The white mayor of Midland City, Alabama posted a racist comment on Facebook after losing her job to a black candidate in this week's election. "I lost. The n----- won," wrote Republican Mayor Patsy Capshaw Skipper when someone asked her how the election turned out. Skipper was defeated by Jo Ann Bennett Grimsley, former assistant city clerk and an employee of the Dale County government for 27 years. She has previously served as the city's water clerk and county court clerk. Skipper was named interim mayor last February when her husband retired for health reasons.


Donald Trump has so far paid $7.7 million in campaign contributions to his own companies and children, according to a filing with the Federal Elections Commission, and as the campaign transitions to the general election those payments are increasing. In May, they totaled at least $1.1 million -- nearly 20 percent of all campaign spending that month -- and in July, another $800,000 came into the Trump brood. In July alone, Trump's campaign paid $169,758.33 in rent to Trump Tower Corporation LLC, $48,239.77 for rent and catering at Trump National Golf Club in Weschester, $1,000 to Trump Restaurants LLC, and $428.53 worth of Trump's bottled water Trump Ice. In May, Trump's campaign spent $3,938.58 at the vineyard run by his son Eric. Campaign dollars are also funneled to allies of Trump's children. read more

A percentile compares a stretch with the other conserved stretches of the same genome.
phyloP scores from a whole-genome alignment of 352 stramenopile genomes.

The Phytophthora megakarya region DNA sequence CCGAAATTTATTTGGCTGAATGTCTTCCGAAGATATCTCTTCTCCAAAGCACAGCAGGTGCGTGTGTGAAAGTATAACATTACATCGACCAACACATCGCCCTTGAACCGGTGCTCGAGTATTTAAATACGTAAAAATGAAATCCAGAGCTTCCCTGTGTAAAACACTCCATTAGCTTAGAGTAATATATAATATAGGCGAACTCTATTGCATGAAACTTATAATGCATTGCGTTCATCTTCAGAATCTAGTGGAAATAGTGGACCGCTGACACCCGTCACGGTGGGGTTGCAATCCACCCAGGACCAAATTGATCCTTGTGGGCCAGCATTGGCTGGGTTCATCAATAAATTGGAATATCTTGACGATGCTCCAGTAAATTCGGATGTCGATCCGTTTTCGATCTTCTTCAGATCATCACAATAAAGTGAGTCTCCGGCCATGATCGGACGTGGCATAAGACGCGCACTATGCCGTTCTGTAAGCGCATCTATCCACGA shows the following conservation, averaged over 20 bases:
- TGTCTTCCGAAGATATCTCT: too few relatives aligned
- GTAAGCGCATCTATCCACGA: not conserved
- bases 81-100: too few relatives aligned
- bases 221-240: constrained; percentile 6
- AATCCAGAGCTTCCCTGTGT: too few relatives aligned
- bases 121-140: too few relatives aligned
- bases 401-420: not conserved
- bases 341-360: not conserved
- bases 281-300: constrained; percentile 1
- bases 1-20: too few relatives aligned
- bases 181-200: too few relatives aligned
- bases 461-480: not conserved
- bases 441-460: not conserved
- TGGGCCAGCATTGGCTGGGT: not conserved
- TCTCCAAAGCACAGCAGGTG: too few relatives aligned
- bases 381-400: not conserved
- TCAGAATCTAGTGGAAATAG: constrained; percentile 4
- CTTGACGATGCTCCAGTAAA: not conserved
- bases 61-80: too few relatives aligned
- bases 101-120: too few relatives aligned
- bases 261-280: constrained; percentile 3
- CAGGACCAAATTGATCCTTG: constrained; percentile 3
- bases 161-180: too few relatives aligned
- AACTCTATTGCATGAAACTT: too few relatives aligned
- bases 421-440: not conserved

I don't think anybody now can be the nominee of the Democratic or Republican Party if they can't raise like a quarter of a billion dollars. This massive infusion of money polarizes our country. When hundreds of thousands of dollars are spent tearing down the reputation of an opponent in order to get elected, animosity and negativism carries on into Washington. There was harmony among congressmen when I was there, and I got just as much support from Republicans as I did from Democrats. -- President Jimmy Carter read more


A 25-year-old man recovering from a coma has made remarkable progress following a treatment at UCLA to jump-start his brain using ultrasound. The technique uses sonic stimulation to excite the neurons in the thalamus, an egg-shaped structure that serves as the brain's central hub for processing information. "It's almost as if we were jump-starting the neurons back into function," said Martin Monti, the study's lead author and a UCLA associate professor of psychology and neurosurgery. "Until now, the only way to achieve this was a risky surgical procedure known as deep brain stimulation, in which electrodes are implanted directly inside the thalamus," he said. "Our approach directly targets the thalamus but is noninvasive." read more